|Oil Price Collapse: Is the Worst of Its Impact Over?||Oil Price Collapse: Is the Worst of Its Impact Over?||Ali Anari, James P. Gaines, Luis B. Torres, and Harold D. Hunt||2016-03-30T05:00:00Z||research-article||Economy|
A recent Real Estate Center press release included economic indicators suggesting that the worst of the oil price collapse's impact on the Texas economy may be over.
That caught people's attention. Could the worst be over?
To address this question, the real estate research team looked at a number of leading, lagging, and coincident indicators of the Texas economy. Here's what they found.
On the plus side:
- The annual growth rates of Texas total nonfarm jobs of 1.5 percent in February and 1.6 percent in January 2016 were both slightly higher than the 1.3 percent for December 2015, suggesting December 2015 could be the trough month for the current Texas employment growth rate cycle (Figure 1).
- The annual growth rates of the state's mining job losses fell from 20 percent in December 2015 to less than 19 percent in February 2016, suggesting December 2015 could be the trough month for the state's mining employment cycle (Figure 2).
- Annual employment growth rates for the Midland petroplex show falling job loss rates since October 2015 and for the Odessa petroplex since December 2015 (Figures 3 and 4).
- Spot prices of west Texas intermediate crude oil have recovered from $26.21 on Feb. 11, 2016, to $39.79 on March 23, 2016.
- Rig count continues to decline, but at a slower rate. The decline in March was about half of what it was in February.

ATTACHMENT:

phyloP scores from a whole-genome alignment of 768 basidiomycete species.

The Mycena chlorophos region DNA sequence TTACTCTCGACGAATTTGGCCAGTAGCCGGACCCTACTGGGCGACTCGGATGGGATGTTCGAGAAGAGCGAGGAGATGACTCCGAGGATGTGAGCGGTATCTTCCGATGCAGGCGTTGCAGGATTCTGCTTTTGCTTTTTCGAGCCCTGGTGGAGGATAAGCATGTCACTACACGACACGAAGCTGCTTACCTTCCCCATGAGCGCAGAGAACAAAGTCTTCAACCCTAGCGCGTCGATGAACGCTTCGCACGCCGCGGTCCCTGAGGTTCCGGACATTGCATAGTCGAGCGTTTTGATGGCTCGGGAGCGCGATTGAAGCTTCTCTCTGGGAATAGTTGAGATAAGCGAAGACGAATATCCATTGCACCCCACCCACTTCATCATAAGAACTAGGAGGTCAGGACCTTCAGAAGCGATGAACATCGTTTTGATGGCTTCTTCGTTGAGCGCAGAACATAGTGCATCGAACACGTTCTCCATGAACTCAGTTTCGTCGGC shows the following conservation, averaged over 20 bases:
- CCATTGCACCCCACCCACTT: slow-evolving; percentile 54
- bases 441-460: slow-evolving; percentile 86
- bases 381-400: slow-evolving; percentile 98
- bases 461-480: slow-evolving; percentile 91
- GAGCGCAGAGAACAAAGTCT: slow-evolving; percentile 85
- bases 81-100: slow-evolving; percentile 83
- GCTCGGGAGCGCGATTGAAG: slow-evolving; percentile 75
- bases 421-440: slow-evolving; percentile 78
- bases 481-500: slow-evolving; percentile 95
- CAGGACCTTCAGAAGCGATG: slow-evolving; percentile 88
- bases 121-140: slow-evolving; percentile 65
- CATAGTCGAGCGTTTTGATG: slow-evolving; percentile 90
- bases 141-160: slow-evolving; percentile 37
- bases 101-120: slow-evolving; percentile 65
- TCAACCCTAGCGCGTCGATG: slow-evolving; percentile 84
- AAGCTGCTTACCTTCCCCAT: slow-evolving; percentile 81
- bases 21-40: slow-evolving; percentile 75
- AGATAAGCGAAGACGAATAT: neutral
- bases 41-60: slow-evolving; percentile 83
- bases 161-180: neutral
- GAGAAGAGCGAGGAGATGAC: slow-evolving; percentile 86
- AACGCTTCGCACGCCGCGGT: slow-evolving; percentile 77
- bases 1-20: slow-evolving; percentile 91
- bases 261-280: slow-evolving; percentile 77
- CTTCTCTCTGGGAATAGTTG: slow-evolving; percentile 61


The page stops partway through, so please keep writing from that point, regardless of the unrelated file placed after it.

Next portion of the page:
- Service-providing industries of leisure and hospitality, education and health services, trade, and financial activities continue to create more jobs (Figures 5 to 8).
- The Texas Leading Index, which signals future directional changes in the business cycle, ticked down modestly in February 2016, showing less weakness, but still maintained the overall declining trend since its August 2014 peak. After prior months of negative contributions, the index was positively affected by the stock prices of Texas-based companies, the rebound in help-wanted advertising, and the slight fall in the real value of the dollar.
- The U.S. economy grows at a currently projected 2.4 to 2.7 percent level.
On the minus side:
- Texas manufacturing continues to suffer heavy job losses (Figure 9).
- Mining and manufacturing job losses have spread to construction, professional and business services, and transportation, warehousing, and utilities (Figures 10 to 12).
- Fewer companies, especially airlines, are currently hedging against rising crude oil prices using crude oil forward contracts.
- If oil prices were to drop below $30 per barrel for the year, however, Texas may experience a net job loss in 2016 (Figure 13).
Center Chief Economist Dr. Jim Gaines said that although current conditions indicate this trend may continue, the Center will need to study several more months' worth of data before drawing any conclusions.
Dr. Anari (firstname.lastname@example.org) is a research economist with the Real Estate Center at Texas A&M University.
|Digital and Print||2127||https://www.recenter.tamu.edu/articles/research-article/oil employment jobs economy|| https://assets.recenter.tamu.edu/Documents/Articles/2127.pdf|